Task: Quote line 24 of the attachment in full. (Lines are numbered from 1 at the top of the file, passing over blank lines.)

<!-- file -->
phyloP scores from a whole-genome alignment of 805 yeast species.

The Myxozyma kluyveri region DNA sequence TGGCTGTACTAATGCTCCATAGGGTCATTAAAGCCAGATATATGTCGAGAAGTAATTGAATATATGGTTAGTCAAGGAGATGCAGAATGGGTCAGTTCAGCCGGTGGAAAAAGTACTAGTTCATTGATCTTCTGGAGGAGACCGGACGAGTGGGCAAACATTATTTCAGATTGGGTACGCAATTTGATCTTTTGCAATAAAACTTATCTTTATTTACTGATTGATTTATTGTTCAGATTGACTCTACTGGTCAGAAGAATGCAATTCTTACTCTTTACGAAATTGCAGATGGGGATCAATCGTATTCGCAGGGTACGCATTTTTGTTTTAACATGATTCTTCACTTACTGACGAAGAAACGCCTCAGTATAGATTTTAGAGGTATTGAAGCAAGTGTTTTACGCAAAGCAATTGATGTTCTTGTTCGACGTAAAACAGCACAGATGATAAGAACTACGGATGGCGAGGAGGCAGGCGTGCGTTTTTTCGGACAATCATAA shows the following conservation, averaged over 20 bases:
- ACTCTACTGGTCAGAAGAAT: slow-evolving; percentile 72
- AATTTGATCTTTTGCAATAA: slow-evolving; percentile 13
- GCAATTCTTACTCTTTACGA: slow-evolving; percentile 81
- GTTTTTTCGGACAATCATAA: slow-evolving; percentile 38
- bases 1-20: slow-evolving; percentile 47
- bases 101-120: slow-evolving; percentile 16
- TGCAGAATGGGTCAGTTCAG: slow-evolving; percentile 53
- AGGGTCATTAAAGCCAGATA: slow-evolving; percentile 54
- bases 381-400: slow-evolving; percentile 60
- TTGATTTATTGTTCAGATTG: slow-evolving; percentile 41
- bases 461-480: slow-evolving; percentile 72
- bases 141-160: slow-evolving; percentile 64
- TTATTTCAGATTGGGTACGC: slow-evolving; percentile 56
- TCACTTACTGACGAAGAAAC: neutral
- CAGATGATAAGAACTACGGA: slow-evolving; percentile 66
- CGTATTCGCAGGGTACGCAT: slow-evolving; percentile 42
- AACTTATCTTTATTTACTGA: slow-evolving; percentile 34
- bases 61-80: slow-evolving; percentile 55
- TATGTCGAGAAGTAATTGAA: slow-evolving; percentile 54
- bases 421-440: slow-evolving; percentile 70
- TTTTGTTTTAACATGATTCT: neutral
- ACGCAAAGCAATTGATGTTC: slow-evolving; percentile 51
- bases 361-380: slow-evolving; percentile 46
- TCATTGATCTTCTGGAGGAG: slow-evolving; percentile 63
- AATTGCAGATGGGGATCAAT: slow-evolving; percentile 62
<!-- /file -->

- ACGCAAAGCAATTGATGTTC: slow-evolving; percentile 51